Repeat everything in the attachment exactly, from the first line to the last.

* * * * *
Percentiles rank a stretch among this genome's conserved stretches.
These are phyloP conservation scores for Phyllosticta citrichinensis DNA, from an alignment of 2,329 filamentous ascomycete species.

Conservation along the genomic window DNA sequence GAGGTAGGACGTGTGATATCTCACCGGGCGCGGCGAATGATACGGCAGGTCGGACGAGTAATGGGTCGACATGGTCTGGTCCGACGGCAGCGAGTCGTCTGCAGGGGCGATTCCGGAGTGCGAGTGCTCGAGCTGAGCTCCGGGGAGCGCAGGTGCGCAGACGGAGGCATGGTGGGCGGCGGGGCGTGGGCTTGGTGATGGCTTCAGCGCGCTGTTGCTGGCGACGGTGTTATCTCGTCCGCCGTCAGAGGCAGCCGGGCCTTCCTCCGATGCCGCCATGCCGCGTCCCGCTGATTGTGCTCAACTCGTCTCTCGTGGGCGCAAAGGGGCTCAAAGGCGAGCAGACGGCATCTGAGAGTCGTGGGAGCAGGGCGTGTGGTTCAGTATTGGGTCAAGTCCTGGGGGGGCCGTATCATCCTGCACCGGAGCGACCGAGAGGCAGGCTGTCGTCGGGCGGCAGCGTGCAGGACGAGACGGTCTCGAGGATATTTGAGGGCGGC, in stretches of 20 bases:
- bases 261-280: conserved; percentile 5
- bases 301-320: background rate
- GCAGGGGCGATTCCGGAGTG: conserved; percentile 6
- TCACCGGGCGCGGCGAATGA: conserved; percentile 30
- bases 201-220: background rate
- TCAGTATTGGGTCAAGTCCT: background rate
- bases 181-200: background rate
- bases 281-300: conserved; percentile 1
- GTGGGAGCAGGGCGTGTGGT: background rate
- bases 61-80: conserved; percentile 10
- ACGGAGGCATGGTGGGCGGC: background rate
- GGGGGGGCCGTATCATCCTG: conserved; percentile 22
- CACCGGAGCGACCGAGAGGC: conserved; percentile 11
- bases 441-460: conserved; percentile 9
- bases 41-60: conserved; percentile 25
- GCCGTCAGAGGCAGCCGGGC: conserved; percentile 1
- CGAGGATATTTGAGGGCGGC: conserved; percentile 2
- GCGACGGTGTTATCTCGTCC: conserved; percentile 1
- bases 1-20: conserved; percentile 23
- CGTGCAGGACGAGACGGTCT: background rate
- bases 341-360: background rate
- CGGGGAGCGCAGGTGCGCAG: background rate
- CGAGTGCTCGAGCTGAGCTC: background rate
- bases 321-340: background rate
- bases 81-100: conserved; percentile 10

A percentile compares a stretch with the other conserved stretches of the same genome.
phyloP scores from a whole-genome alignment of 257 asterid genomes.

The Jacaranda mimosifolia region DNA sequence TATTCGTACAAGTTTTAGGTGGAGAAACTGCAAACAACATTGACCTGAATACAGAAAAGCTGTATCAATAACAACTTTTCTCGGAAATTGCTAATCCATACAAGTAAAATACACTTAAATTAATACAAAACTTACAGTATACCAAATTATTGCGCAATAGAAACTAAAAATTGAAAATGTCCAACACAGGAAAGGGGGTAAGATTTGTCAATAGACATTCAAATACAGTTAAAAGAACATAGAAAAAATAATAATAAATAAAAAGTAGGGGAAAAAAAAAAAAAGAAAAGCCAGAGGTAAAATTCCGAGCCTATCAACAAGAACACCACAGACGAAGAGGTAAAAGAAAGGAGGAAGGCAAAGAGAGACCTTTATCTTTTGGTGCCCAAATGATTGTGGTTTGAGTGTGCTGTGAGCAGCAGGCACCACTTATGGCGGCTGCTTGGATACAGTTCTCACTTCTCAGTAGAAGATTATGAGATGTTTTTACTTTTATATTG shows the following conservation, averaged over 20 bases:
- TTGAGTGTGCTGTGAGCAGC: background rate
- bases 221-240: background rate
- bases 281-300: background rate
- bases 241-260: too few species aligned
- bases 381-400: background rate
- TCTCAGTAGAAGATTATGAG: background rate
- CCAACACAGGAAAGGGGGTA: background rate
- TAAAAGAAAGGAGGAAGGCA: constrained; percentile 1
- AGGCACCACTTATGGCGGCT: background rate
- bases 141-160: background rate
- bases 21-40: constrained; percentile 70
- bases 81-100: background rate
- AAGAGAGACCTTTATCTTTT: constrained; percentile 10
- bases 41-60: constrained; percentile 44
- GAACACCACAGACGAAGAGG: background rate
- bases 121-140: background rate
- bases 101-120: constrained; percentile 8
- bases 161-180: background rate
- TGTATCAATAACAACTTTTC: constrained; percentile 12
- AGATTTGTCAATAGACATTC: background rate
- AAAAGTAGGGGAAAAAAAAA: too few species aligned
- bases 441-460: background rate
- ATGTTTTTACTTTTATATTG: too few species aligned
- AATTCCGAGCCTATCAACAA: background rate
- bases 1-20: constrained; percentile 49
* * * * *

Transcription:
Percentiles rank a stretch among this genome's conserved stretches.
These are phyloP conservation scores for Phyllosticta citrichinensis DNA, from an alignment of 2,329 filamentous ascomycete species.

Conservation along the genomic window DNA sequence GAGGTAGGACGTGTGATATCTCACCGGGCGCGGCGAATGATACGGCAGGTCGGACGAGTAATGGGTCGACATGGTCTGGTCCGACGGCAGCGAGTCGTCTGCAGGGGCGATTCCGGAGTGCGAGTGCTCGAGCTGAGCTCCGGGGAGCGCAGGTGCGCAGACGGAGGCATGGTGGGCGGCGGGGCGTGGGCTTGGTGATGGCTTCAGCGCGCTGTTGCTGGCGACGGTGTTATCTCGTCCGCCGTCAGAGGCAGCCGGGCCTTCCTCCGATGCCGCCATGCCGCGTCCCGCTGATTGTGCTCAACTCGTCTCTCGTGGGCGCAAAGGGGCTCAAAGGCGAGCAGACGGCATCTGAGAGTCGTGGGAGCAGGGCGTGTGGTTCAGTATTGGGTCAAGTCCTGGGGGGGCCGTATCATCCTGCACCGGAGCGACCGAGAGGCAGGCTGTCGTCGGGCGGCAGCGTGCAGGACGAGACGGTCTCGAGGATATTTGAGGGCGGC, in stretches of 20 bases:
- bases 261-280: conserved; percentile 5
- bases 301-320: background rate
- GCAGGGGCGATTCCGGAGTG: conserved; percentile 6
- TCACCGGGCGCGGCGAATGA: conserved; percentile 30
- bases 201-220: background rate
- TCAGTATTGGGTCAAGTCCT: background rate
- bases 181-200: background rate
- bases 281-300: conserved; percentile 1
- GTGGGAGCAGGGCGTGTGGT: background rate
- bases 61-80: conserved; percentile 10
- ACGGAGGCATGGTGGGCGGC: background rate
- GGGGGGGCCGTATCATCCTG: conserved; percentile 22
- CACCGGAGCGACCGAGAGGC: conserved; percentile 11
- bases 441-460: conserved; percentile 9
- bases 41-60: conserved; percentile 25
- GCCGTCAGAGGCAGCCGGGC: conserved; percentile 1
- CGAGGATATTTGAGGGCGGC: conserved; percentile 2
- GCGACGGTGTTATCTCGTCC: conserved; percentile 1
- bases 1-20: conserved; percentile 23
- CGTGCAGGACGAGACGGTCT: background rate
- bases 341-360: background rate
- CGGGGAGCGCAGGTGCGCAG: background rate
- CGAGTGCTCGAGCTGAGCTC: background rate
- bases 321-340: background rate
- bases 81-100: conserved; percentile 10

A percentile compares a stretch with the other conserved stretches of the same genome.
phyloP scores from a whole-genome alignment of 257 asterid genomes.

The Jacaranda mimosifolia region DNA sequence TATTCGTACAAGTTTTAGGTGGAGAAACTGCAAACAACATTGACCTGAATACAGAAAAGCTGTATCAATAACAACTTTTCTCGGAAATTGCTAATCCATACAAGTAAAATACACTTAAATTAATACAAAACTTACAGTATACCAAATTATTGCGCAATAGAAACTAAAAATTGAAAATGTCCAACACAGGAAAGGGGGTAAGATTTGTCAATAGACATTCAAATACAGTTAAAAGAACATAGAAAAAATAATAATAAATAAAAAGTAGGGGAAAAAAAAAAAAAGAAAAGCCAGAGGTAAAATTCCGAGCCTATCAACAAGAACACCACAGACGAAGAGGTAAAAGAAAGGAGGAAGGCAAAGAGAGACCTTTATCTTTTGGTGCCCAAATGATTGTGGTTTGAGTGTGCTGTGAGCAGCAGGCACCACTTATGGCGGCTGCTTGGATACAGTTCTCACTTCTCAGTAGAAGATTATGAGATGTTTTTACTTTTATATTG shows the following conservation, averaged over 20 bases:
- TTGAGTGTGCTGTGAGCAGC: background rate
- bases 221-240: background rate
- bases 281-300: background rate
- bases 241-260: too few species aligned
- bases 381-400: background rate
- TCTCAGTAGAAGATTATGAG: background rate
- CCAACACAGGAAAGGGGGTA: background rate
- TAAAAGAAAGGAGGAAGGCA: constrained; percentile 1
- AGGCACCACTTATGGCGGCT: background rate
- bases 141-160: background rate
- bases 21-40: constrained; percentile 70
- bases 81-100: background rate
- AAGAGAGACCTTTATCTTTT: constrained; percentile 10
- bases 41-60: constrained; percentile 44
- GAACACCACAGACGAAGAGG: background rate
- bases 121-140: background rate
- bases 101-120: constrained; percentile 8
- bases 161-180: background rate
- TGTATCAATAACAACTTTTC: constrained; percentile 12
- AGATTTGTCAATAGACATTC: background rate
- AAAAGTAGGGGAAAAAAAAA: too few species aligned
- bases 441-460: background rate
- ATGTTTTTACTTTTATATTG: too few species aligned
- AATTCCGAGCCTATCAACAA: background rate
- bases 1-20: constrained; percentile 49